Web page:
Computational Drawing: Code and Invisible Operation

Drawing upon my own experience in developing the algorithmic drawing project, Loom, this paper considers the relationship between conceptual and non-conceptual dimensions of drawing in computational art. It is concerned particularly to reflect upon the nature of this aesthetic labor, which involves not only programming but also the blind space of procedure.

Author(s)

Subdivide an initial polygonal shape into a set of smaller polygonal shapes. Apply the same process to each of the polygons in the new set. Continue recursively.

This instruction could be regarded as the concept informing my recent exhibition of algorithmic drawing work, Loom. The work explores aspects of recursive geometric subdivision. Simple shapes are subdivided into further smaller shapes. Applied many times over, complex patterns and textures emerge. I have reservations, however, about expressing things in these terms, since my aim is to question the notion of a purely conceptual space that precedes and dominates the sphere of technical implementation and execution. The instruction above echoes the form of a Sol LeWitt wall drawing statement, yet it can hardly be said to be purely conceptual. It is expressed in linguistic terms. It is mediated through the impurity and materiality of language. More specifically, in conceiving the aesthetic possibility of polygonal subdivision, I am drawing upon particular programming constructs and dimensions of computational process. My creative ideas are shaped by the thinking of data structures, algorithmic pathways and iterative patterns.

However, my interest here is not so much in demonstrating the various ways in which my conceptual drawing statements are inevitably affected by the space of programmatic logic and implementation, but in attempting to reconsider the relationship between the conceptual and non-conceptual aspects of computational making. Drawing upon the model of the Jacquard loom, my work positions computational processes as mechanical means of weaving virtual cloth from simple algorithmic patterns. My aim is to engage with the compelling power of computation, which is linked for me to the mystery of its dumb operation - its strange invisible labor. The computer is bound by regimes of instructional necessity, yet the opaqueness, scale and speed of its processes suggest an uncanny agency. This paradox is vital to my work. The abstract algorithmic schema – whether expressed as a conceptual statement or as a formal body of programming code – is never sufficient on its own. It must be played out on a surface. It must pass from the uncertain consciousness of code to the uncertain unconsciousness of iterative procedure. It is precisely in the tension between algorithmic conception and repetitive, non-reflective enactment that the process of drawing takes shape.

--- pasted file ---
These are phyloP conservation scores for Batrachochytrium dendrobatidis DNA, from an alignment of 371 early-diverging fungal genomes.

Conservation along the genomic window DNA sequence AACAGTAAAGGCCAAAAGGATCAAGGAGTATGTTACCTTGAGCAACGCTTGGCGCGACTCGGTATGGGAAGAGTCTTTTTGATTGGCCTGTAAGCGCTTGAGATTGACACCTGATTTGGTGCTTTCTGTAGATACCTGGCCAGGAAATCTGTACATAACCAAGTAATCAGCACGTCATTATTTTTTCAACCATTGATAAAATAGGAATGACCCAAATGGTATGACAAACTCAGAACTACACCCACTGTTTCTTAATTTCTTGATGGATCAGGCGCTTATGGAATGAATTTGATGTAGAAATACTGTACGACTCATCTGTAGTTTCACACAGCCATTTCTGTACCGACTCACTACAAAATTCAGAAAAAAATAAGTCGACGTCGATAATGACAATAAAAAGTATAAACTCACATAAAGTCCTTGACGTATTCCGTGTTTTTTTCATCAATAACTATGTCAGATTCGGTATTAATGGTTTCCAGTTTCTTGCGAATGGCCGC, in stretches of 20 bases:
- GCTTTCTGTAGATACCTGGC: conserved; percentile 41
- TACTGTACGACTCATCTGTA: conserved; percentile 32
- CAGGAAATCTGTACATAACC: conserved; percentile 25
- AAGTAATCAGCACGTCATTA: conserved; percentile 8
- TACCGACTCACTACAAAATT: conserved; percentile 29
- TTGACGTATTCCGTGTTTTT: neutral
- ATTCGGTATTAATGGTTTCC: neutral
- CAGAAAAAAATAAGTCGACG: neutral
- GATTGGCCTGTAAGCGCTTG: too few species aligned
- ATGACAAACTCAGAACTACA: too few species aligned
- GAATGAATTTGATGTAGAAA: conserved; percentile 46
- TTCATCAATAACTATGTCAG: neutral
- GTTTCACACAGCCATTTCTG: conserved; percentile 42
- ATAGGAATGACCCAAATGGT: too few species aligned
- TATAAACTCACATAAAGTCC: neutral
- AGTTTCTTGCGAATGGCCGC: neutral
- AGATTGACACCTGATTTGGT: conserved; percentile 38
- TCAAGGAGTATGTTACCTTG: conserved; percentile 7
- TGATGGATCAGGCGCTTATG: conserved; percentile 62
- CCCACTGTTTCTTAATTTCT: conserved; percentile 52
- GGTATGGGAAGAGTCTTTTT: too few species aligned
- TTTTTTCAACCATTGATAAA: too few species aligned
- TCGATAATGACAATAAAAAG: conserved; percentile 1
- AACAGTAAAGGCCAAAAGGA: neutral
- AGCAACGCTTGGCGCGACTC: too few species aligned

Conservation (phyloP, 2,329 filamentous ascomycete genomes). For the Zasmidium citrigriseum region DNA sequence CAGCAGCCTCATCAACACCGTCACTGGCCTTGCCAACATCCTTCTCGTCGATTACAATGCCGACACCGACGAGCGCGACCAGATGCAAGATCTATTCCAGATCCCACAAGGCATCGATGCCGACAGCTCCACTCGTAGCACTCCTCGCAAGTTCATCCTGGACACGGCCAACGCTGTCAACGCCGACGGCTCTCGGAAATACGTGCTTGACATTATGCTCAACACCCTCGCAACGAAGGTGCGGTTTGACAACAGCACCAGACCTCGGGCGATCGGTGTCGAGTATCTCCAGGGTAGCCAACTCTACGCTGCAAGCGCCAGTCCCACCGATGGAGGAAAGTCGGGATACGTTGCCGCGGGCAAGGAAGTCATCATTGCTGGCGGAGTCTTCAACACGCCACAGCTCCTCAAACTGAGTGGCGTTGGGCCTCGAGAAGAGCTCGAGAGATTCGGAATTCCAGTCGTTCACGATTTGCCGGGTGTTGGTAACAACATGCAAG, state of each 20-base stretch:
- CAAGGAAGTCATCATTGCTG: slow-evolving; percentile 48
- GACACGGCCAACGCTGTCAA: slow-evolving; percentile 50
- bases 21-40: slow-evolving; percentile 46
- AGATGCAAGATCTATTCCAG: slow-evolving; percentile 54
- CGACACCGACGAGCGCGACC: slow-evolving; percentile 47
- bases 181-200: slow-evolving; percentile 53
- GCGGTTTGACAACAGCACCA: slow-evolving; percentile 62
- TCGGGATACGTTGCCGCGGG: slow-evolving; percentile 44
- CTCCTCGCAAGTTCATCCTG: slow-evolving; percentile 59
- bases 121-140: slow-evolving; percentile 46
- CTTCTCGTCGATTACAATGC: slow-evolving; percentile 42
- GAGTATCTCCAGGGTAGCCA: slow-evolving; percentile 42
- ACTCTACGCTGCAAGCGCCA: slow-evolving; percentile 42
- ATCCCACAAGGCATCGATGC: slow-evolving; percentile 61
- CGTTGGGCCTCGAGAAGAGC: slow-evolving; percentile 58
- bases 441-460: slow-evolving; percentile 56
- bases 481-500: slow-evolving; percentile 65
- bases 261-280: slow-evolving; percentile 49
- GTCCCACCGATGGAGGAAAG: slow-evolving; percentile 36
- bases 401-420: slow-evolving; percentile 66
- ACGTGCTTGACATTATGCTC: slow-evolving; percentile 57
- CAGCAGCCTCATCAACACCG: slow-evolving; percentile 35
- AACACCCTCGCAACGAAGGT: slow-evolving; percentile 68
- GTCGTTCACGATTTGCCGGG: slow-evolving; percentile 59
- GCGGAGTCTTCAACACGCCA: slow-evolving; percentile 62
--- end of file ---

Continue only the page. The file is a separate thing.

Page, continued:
Computational Labor

The images in my Loom exhibition depend upon a work of programming. However, another dimension of labor, the computational labor of machine execution (drawing), is also relevant. How can we make sense of this work? Can it even properly be considered a genuine form of labor?

Within the Hegelian-Marxist tradition, labor serves as a vital index of human rational and social activity. It represents the sublimation of immediate gratification towards the goal of producing useful things. [1] It is something that we undertake and endure with other ends in mind. In this sense, a key aspect of human labor relates to the awareness that we could be spending our time differently, that we are sacrificing the here and now for some other delayed space of superior satisfaction. This aspect of conscious, steadfast and resigned choice is clearly absent in mechanical forms of labor. The labor of the machine is unreflective. It simply proceeds. It is precisely this feature of machine labor that attracted Alan Turing when he set out to critique David Hilbert's axiom of decidability. [2] The distinctive characteristic of the finite state machine is that it proceeds step by step, without any contemplation of alternative possibilities. It is this incapacity to reflect that finally leads to its undoing. A recursive logic pushes it towards reflection, becoming trapped in an internal contradiction. Very importantly, however, Alan Turing's conception of computation does not represent an effort to distinguish the special character of human labor and thought. Instead, it serves to clarify the mechanical character of axiomatic mathematical procedure. In a critical and ironic manner, it demonstrates the relevance of the machine in conceiving the apparently pure workings of mathematical logic.